Advertisement

loader

Talk

Advanced search

Mumsnetters aren't necessarily qualified to help if your child is unwell. If you need professional help, please see our mental health webguide

How do DH and I cope with this

(6 Posts)
blimppy Tue 01-Mar-16 20:12:53

Well, 9 months after being re-referred to CAMHS, and a year after first being seen by them and effectively dismissed, they have now told us that DD1 (16) has moderate depression, anxiety and social phobia. Hardly ground breaking news given she has been on anti-depressants for 2 months, and self harming for 2 years. They are referring for CBT but this of course will taken months. In the meantime, DD is seeing a private counsellor who can do CBT and will try and respond to the CAMHS assessment. DD spends her life primarily in her room. She goes to college where she does have friends, but keeps missing lessons through panic attacks and is doing no work at all (Year 12). It is heartbreaking to see her so sad and lethargic, and to see her adolescence being destroyed and her future so uncertain. I think DH and I are reaching breaking point and probably starting to be depressed ourselves. We try to be positive and cheerful around DD2 (14), but inside we are breaking. We can't see a way out of this and all the joy appears to have been sucked from life. I'm wondering if any wise souls have words of advice to help us cope?!

iyamehooru Tue 01-Mar-16 20:50:05

Please see if you can have some type of carers assessment (my son is over 18) but I had one and the support I've had has helped a bit. Also please alert dd2's school to the fact that older sibling has MH problems so that school can support her.

I love by the three C's

You didn't cause it
You can't control it
You can't cure it

Hugs X

Canyouforgiveher Tue 01-Mar-16 20:57:22

My 15 year old has been on meds for almost 2 years, has self-harmed, been briefly hospitalised (think that was an over reaction though) and continues to have depression and anxiety. plus her meds are making her gain weight which is a whole other issue.

Yes it has put a huge strain on us all. what has helped has been:

not blaming anyone, especially each other

setting a clear set of not very ambitions goals for her/us (for us it was complete school year, make a friend etc)

Look sometimes at the good bits - it is great that your dd has friends and that she does go to college

We are both seeing therapists ourselves to help us deal with this

Family therapy with a brilliant therapist has been the most helpful thing - for all the family, siblings too.

our therapists all tell us stories of teens/young adults who really struggled and then came through it, did ok, are living independently and happily.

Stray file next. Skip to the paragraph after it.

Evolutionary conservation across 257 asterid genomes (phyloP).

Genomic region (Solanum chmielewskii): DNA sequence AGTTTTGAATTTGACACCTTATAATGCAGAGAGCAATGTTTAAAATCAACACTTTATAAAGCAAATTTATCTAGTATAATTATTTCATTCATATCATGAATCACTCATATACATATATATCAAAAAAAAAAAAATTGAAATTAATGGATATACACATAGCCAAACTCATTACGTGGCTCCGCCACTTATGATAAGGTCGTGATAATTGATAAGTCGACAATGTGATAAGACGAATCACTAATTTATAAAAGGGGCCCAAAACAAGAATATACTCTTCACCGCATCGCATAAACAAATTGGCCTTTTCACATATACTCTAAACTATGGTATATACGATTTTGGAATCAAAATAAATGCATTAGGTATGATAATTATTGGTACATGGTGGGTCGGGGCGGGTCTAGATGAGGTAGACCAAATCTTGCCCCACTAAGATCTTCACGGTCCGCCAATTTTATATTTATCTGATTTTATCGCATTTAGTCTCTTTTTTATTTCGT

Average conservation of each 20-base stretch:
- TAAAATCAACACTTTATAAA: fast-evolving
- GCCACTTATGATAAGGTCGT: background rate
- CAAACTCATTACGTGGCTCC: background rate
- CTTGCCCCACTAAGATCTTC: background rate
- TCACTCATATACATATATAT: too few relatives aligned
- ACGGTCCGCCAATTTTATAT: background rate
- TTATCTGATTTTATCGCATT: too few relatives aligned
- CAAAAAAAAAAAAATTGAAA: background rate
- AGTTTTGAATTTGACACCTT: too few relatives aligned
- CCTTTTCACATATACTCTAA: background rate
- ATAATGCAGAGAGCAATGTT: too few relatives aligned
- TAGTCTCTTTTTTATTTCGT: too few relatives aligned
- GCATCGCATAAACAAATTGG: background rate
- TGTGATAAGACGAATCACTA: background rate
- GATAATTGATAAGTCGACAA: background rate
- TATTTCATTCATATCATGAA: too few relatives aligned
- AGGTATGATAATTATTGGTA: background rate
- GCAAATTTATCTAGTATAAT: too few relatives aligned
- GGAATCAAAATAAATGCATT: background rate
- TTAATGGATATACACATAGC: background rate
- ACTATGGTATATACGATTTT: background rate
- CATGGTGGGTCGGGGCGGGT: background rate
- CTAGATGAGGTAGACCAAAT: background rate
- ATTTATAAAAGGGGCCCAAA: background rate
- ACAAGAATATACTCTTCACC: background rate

If she still is having panic attacks then ask for a review of her meds. Our second psychiatrist more or less said the goal is to put the depression/anxiety into remission and I don't think that is unreasonable.

Ask for and take any help you can. Our dd's school is completely on board and very helpful.

best of luck. It sucks really but so many people come through it, survive, and do the best for their children and there is a joy in that in itself.

blimppy Tue 01-Mar-16 21:09:57

Thank you for sharing and there are some good points there. I need to try and make the three Cs some sort of motto or mantra, as my tendency to blame myself is naturally strong. I have no idea how to access a carers assessment or therapy for myself and DH, but presume it's a case of going to the GP. Interesting point about telling DD2's school. DD2 seems completely unaffected but you've made me realise we should not take that for granted. I'll contact the Head of Year and have that discussion.

febel Thu 17-Mar-16 09:08:09

canyouforgiveher...can I ask do you go to a private therapist or on NHS? I am at breaking point here, I need to talk to an independant person

Canyouforgiveher Thu 17-Mar-16 15:02:08

febel, we are in US so no NHS. But similar situation in that finding people who take our (excellent) insurance was hard so we pay for nearly everything out of pocket. It is worth it. If you are at breaking point, I think you should keep trying with NHS but also get someone independent if you can afford it. the right therapist/psychiatrist/meds can make a big difference. We pay for a private family therapist and I honestly don't know where we would be now without her. best of luck. it is the hardest thing.

Join the discussion

Join the discussion

Registering is free, easy, and means you can join in the discussion, get discounts, win prizes and lots more.

Register now